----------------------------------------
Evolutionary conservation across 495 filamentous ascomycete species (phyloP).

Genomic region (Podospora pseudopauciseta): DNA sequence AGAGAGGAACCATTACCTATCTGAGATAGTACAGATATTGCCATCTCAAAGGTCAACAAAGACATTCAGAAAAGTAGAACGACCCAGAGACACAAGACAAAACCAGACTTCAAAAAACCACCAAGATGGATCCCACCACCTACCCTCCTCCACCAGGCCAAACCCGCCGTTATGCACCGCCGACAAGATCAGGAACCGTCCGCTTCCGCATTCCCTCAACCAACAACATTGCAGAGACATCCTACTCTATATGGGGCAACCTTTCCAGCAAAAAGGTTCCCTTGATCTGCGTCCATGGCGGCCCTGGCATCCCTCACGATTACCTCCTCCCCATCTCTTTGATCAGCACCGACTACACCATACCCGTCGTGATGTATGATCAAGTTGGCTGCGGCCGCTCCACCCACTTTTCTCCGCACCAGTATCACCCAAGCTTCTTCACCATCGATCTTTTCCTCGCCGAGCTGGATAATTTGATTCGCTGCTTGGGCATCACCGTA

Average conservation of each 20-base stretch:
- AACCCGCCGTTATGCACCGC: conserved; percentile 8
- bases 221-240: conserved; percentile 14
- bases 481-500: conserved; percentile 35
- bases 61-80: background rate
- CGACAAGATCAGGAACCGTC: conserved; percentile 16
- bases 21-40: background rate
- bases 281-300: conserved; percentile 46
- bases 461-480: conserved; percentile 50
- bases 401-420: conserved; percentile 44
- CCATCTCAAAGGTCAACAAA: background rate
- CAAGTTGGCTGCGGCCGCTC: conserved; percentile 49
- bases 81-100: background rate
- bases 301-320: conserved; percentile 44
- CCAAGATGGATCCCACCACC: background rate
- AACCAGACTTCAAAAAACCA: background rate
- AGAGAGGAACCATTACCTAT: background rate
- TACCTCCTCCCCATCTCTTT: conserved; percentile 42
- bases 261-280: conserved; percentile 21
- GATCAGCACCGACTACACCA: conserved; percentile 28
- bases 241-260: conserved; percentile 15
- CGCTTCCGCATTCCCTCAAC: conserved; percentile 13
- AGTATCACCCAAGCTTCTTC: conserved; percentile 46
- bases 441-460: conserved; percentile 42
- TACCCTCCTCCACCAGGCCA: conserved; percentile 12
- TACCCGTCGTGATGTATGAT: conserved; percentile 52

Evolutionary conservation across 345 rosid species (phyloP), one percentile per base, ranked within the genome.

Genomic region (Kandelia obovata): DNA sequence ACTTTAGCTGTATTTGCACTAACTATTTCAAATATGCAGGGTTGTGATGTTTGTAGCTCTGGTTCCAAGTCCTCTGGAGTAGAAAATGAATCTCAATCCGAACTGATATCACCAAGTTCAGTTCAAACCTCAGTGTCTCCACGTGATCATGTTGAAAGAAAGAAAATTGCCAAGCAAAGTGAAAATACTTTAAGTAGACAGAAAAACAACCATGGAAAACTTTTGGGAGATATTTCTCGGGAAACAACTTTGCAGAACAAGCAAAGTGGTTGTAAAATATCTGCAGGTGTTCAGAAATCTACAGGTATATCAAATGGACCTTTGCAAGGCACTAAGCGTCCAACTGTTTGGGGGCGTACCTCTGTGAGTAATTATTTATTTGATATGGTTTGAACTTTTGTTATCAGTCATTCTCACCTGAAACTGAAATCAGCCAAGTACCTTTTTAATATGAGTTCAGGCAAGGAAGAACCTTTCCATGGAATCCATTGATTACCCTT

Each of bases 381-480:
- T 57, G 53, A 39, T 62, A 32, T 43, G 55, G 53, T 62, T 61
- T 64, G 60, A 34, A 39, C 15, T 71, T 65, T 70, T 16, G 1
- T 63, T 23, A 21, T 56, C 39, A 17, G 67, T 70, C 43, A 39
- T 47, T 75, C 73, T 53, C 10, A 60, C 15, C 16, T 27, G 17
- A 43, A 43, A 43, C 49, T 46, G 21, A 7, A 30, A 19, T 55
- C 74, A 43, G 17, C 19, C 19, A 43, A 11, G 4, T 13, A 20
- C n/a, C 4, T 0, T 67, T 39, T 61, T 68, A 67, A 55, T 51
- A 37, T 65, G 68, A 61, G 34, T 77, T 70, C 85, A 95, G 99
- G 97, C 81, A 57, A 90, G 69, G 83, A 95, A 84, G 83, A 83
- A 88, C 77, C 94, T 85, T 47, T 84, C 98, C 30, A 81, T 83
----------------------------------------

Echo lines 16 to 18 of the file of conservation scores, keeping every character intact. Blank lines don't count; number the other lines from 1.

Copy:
- bases 301-320: conserved; percentile 44
- CCAAGATGGATCCCACCACC: background rate
- AACCAGACTTCAAAAAACCA: background rate